Capital One: What’s in Your Cloud?
The lack of visibility into the expanded cloud attack surface is a fast-growing problem that is only getting worse. Although we have seen misconfigurations in the cloud before, the Capital One breach is a sobering reality check for the security industry. We need to vastly improve threat detection and response in cloud environments.
The attack behaviors associated with the Capital One breach that occurred in March 2019 are consistent with other data breaches with one exception: It transpired quickly over two days due to the attacker’s familiarity with specific Amazon Web Service (AWS) commands.
The simple misconfiguration of a web application firewall (WAF) – which is designed to stop unapproved access – enabled the attacker to obtain an access token from that same WAF to carry out the breach.
AWS enables organizations to issue tokens that give trusted users temporary security credentials that control access to AWS resources. Temporary security credentials work almost identically to long-term access key credentials.
A temporary token is a good way to give a user the right to perform specific tasks and it reduces the need to manage access to certain accounts. However, it runs the risk of exposing passwords from a compromised account.
The misconfiguration of the Capital One WAF enabled a remote attacker to generate a temporary AWS token that could then be used to fetch data from an AWS simple storage service (S3).
It would be easy to say Capital One should have not made this kind of mistake, but when organizations transition to the cloud, these type of mistakes and misconfigurations are unfortunately common.
With full access to the web servers, the attacker executed a simple script of AWS commands used for system administration. The first was the S3 list-buckets command to display the names of all the AWS S3 buckets.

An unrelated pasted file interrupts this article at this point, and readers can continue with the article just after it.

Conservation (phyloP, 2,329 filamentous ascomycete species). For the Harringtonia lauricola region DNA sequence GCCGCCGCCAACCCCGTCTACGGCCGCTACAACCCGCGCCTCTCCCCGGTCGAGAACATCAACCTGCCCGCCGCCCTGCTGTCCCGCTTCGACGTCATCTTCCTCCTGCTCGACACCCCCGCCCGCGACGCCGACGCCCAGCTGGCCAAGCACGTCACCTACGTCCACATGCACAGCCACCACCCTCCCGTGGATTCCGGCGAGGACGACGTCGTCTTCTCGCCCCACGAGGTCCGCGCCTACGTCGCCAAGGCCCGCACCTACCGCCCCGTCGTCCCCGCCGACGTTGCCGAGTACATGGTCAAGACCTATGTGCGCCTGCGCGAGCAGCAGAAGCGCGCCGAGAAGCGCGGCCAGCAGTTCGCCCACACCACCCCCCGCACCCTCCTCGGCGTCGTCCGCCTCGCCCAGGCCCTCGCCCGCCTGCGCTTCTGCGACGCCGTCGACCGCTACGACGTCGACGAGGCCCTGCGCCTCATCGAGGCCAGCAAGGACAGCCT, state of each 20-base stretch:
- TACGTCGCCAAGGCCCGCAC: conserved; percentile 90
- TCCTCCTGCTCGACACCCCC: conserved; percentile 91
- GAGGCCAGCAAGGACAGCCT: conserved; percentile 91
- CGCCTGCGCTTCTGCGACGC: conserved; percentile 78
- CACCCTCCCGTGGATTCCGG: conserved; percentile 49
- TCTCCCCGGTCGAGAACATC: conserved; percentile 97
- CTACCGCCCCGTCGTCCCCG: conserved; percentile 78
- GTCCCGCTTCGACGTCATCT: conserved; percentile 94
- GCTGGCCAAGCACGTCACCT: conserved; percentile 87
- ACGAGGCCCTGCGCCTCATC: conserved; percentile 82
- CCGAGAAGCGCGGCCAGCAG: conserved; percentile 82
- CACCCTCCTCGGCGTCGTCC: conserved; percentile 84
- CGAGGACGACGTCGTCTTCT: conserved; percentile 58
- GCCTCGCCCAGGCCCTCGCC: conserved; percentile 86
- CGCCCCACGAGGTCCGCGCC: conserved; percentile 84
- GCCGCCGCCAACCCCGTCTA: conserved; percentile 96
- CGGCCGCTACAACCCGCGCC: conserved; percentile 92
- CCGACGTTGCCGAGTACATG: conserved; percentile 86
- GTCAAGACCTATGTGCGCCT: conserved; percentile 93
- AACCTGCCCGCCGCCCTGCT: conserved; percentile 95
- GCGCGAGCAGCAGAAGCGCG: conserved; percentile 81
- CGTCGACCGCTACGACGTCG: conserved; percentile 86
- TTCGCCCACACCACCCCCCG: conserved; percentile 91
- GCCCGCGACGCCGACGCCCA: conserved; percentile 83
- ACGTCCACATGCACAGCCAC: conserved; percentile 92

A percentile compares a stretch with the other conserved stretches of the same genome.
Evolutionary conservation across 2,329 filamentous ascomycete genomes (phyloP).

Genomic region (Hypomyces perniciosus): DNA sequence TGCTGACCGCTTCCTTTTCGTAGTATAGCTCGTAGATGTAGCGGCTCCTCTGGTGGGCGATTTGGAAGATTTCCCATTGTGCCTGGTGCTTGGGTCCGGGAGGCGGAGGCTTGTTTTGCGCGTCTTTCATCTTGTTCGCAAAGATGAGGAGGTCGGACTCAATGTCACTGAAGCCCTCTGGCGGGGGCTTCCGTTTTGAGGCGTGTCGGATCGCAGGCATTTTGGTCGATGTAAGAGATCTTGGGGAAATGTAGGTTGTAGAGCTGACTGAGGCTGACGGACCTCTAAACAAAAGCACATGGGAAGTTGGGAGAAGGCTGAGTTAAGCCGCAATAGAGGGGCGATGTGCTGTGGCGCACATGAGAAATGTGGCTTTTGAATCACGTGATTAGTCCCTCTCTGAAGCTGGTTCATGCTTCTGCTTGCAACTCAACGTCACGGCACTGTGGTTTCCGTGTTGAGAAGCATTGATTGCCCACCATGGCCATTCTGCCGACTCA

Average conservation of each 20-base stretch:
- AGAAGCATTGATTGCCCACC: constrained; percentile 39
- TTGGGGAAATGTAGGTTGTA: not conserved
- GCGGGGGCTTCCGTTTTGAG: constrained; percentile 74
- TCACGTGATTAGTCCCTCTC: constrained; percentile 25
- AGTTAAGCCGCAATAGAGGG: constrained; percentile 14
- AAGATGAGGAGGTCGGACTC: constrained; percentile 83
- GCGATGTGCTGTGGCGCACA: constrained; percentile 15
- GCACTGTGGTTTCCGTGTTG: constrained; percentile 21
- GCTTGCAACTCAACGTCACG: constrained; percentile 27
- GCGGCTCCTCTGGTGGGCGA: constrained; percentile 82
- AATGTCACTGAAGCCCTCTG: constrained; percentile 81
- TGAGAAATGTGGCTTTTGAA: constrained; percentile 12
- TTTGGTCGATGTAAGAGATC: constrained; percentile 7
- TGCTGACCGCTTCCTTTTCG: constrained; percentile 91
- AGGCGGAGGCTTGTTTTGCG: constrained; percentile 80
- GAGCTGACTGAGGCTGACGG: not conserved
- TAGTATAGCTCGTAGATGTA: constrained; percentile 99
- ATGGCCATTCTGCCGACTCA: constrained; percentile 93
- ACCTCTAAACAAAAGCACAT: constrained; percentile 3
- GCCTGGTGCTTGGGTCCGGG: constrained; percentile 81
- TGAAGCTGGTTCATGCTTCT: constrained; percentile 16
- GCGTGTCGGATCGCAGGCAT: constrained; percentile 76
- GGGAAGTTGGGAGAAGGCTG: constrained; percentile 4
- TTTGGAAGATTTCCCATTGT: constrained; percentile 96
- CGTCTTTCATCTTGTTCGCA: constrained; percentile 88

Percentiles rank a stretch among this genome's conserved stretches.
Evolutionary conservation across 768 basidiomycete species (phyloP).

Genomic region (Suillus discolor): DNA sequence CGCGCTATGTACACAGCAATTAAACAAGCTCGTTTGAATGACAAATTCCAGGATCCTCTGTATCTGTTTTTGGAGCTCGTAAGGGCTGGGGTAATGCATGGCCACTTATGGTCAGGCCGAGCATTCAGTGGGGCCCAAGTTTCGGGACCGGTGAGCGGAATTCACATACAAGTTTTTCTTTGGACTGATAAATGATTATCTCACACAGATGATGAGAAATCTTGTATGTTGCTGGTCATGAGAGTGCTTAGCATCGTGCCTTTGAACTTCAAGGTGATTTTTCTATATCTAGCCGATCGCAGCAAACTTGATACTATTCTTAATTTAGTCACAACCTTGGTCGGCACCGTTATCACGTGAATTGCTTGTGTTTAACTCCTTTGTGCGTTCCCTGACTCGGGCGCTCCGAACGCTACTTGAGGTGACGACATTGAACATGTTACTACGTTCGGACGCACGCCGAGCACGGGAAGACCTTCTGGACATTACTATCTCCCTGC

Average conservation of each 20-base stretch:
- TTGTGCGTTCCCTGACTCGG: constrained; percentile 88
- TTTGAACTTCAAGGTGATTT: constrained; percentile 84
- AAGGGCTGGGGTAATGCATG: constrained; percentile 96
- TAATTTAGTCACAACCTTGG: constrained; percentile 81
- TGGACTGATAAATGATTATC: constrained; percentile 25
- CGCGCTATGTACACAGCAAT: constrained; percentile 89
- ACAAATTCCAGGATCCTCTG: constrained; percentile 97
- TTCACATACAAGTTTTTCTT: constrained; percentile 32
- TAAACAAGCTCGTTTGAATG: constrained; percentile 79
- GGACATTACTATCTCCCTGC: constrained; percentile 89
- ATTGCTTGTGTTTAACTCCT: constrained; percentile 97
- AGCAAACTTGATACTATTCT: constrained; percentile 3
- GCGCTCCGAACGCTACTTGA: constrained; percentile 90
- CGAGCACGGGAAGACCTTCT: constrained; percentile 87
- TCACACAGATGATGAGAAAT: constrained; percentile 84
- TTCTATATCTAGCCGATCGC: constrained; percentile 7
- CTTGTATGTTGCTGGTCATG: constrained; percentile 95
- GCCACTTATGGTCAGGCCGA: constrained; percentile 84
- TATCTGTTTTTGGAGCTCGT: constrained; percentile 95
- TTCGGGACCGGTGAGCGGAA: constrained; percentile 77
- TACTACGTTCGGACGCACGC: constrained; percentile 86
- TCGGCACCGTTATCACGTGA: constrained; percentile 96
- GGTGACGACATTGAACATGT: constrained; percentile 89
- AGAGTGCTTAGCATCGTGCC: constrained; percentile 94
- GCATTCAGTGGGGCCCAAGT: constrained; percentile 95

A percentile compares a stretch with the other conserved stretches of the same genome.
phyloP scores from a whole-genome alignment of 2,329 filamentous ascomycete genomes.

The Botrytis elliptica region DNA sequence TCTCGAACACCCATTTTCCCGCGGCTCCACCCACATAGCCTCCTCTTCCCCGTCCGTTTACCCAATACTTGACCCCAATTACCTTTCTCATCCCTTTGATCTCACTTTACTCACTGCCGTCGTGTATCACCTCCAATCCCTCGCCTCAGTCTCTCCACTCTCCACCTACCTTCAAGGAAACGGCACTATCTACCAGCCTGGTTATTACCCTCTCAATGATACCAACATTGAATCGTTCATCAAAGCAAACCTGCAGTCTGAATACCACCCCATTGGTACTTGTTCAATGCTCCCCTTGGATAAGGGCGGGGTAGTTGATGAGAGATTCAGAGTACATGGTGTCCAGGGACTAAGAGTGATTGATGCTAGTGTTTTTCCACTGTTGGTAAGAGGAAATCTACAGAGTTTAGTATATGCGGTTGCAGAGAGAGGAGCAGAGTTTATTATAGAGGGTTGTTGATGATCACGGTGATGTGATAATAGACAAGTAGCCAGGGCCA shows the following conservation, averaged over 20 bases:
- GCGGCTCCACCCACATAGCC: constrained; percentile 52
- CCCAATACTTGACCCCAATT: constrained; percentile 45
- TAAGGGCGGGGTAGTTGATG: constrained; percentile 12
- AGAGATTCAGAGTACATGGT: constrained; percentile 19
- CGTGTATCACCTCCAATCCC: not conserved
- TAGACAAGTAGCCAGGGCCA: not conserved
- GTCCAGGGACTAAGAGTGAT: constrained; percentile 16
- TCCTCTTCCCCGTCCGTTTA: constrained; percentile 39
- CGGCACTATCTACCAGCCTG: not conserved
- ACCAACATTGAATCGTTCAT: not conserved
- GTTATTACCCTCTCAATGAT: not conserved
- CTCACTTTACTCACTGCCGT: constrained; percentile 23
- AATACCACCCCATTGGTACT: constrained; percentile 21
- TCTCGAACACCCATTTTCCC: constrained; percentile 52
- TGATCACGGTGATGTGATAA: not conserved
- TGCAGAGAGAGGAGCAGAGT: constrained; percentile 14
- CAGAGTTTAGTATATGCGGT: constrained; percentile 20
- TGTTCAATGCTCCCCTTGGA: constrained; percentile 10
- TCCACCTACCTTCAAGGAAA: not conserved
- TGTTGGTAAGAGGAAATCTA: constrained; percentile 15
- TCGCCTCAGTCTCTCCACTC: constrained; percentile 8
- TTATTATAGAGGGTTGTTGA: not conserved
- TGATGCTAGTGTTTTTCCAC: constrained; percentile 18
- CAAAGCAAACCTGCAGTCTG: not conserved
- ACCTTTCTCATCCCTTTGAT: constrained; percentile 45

This was followed by a sync command that copied 700 folders and buckets of data containing customer information to an external destination. These are AWS commands used every day by cloud administrators that manage data stored in AWS virtual private clouds (VPCs).
The challenge in detecting this type of attack is not the threat behaviors, but the data source. The attack did not use malware, was not persistent on hosts, and did not exhibit unusual network traffic. And the attacker blended in with normal cloud administrative operations.
Data access and compromise occurred using simple AWS commands commonly used in the management interface. Any hope of detecting attackers in this scenario will require insight into the AWS management plane – which doesn’t exist today.
With so much hanging in the balance, high-fidelity visibility into the everyday management of every cloud infrastructure is imperative.
In the Capital One case, the attacker was quickly identified by a vigilant observer. The attacker was not a nation-state actor or part of a sophisticated cybercrime ring capable of covering its tracks. Otherwise, this data compromise could have easily gone unnoticed for years.
Cloud service providers (CSPs) must ensure that their own access management and controls limit access to cloud tenant environments. And cloud tenants must assume compromise is possible and focus on learning the who, what, when and where of administrative access management.
Properly assigning user access rights helps reduce instances of shared credentials so cloud tenants can concentrate on how and when those credentials are used. Resource access policies can also reduce opportunities for movement between the CSP infrastructure and tenants.
Detection and response
It is critically important to monitor cloud-native and hybrid cloud environments as well as determine how to correlate data and context from both into actionable information for security analysts.
Monitoring resources deployed in the cloud by tenants is essential to increase the ability to detect lateral movement from the CSP infrastructure to tenant environments and vice versa. Visibility into this and other attacker behaviors is dependent on the implementation of proper tools that leverage cloud-specific data.
Cloud tenants who coordinate with CSPs – as well as CSPs who coordinate with cloud tenants – can stitch together a powerful combination of information that can increase the likelihood of detecting the post-compromise activities before a catastrophic breach occurs.
Knowing and managing the cloud infrastructure as a part of due diligence should help to identify systems and operations that are compromised, such as in the Capital One breach.
Changes to production systems can be difficult to detect. But with 360-degree visibility into the cloud infrastructure, it is much easier to detect attacker behaviors in compromised systems and services that are clearly operating beyond the scope of what is normally observed.
Ideally, when security operations teams have solid information about expectations for that cloud infrastructure, malicious behaviors will be much easier to identify and mitigate.